Trivia

President Richard M. Nixon: Inauguration and First Term

About the inauguration and first term of Richard M. Nixon, President of the United States.

Term of Office: January 20, 1969...

The 56-year-old Nixon was sworn into office by Chief Justice Earl Warren at ceremonies on the east plaza of the Capitol. His inaugural addess was distinguished chiefly by its haunting reminders of John Kennedy's inaugural address in 1961. Among the most striking parallels (Nixon's words in italics):

Let the word go forth, to friend and foe alike....

Let this message be heard, by strong and weak alike....

Let every nation know....

Let all nations know....

To those nations who would make themselves our adversary, we offer not a pledge but a request: that both sides begin anew the quest for peace....

Those who would be our adversaries, we invite to a peaceful competition...

We dare not tempt them with weakness, for only when our arms are strong beyond doubt can we be certain beyond doubt that they will never be employed....

But to all those who would be tempted by weakness, let us leave no doubt that we will be as strong as we need to be, for as long as we need to be....

We observe not a victory of party, but a celebration of freedom....

In the orderly transfer of power, we celebrate the unity that keeps us free....

At one of the inaugural balls that evening, Nixon forgot to introduce the First Lady and broke a tradition as old as the ball itself. At the next ball, he 1st introduced his daughters, his son-in-law David Eisenhower, and then he finally remembered his wife. "I just assumed that everybody knew the lady I was with," he said. Later, as he was about to step into his limousine to go to the next ball, Nixon had to be reminded by an aide that he had left Pat back at the ballroom, standing by herself. He sent a Secret Service man back to fetch her.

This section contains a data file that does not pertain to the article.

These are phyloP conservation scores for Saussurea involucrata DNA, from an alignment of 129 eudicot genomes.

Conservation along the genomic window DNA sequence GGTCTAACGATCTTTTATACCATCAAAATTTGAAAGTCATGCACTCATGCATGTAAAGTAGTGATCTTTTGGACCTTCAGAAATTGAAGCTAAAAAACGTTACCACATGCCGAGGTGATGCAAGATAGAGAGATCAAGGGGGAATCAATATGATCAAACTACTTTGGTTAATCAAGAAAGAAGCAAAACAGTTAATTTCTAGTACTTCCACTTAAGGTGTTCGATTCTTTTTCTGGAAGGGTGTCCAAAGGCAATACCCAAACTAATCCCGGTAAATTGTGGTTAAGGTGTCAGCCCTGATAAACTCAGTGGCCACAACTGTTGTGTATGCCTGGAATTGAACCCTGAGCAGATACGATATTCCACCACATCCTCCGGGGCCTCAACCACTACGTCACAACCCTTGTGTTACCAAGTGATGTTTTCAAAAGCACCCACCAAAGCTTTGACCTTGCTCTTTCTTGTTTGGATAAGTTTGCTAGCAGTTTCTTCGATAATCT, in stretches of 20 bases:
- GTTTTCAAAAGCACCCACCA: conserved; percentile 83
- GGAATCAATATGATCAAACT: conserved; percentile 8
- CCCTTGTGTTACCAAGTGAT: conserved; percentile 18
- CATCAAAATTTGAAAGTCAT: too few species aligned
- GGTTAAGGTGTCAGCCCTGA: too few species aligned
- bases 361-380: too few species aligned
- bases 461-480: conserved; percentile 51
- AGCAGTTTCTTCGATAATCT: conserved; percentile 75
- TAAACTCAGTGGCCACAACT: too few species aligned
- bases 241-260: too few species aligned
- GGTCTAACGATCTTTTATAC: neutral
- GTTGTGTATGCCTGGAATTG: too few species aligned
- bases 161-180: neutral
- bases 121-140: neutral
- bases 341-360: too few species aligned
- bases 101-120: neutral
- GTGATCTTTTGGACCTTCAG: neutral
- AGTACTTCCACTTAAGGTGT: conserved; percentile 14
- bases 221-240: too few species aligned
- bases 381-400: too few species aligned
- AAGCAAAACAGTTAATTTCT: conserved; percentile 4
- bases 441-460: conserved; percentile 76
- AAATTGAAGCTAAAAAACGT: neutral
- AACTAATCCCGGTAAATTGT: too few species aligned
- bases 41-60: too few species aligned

As he moved into the White House the next day, Nixon ordered a crew of wreckers into the Oval Office to destroy any trace of his predecessor, Lyndon Johnson. Furniture, portraits, bookshelves, rocking chairs, even utilitarian news tickers, television sets, and a console of telephones were carted away and consigned to oblivion. The rug was stripped from the floor and the paint from the walls. This was Nixon's way of announcing to all those around him that a bright, new day had dawned in the White House.

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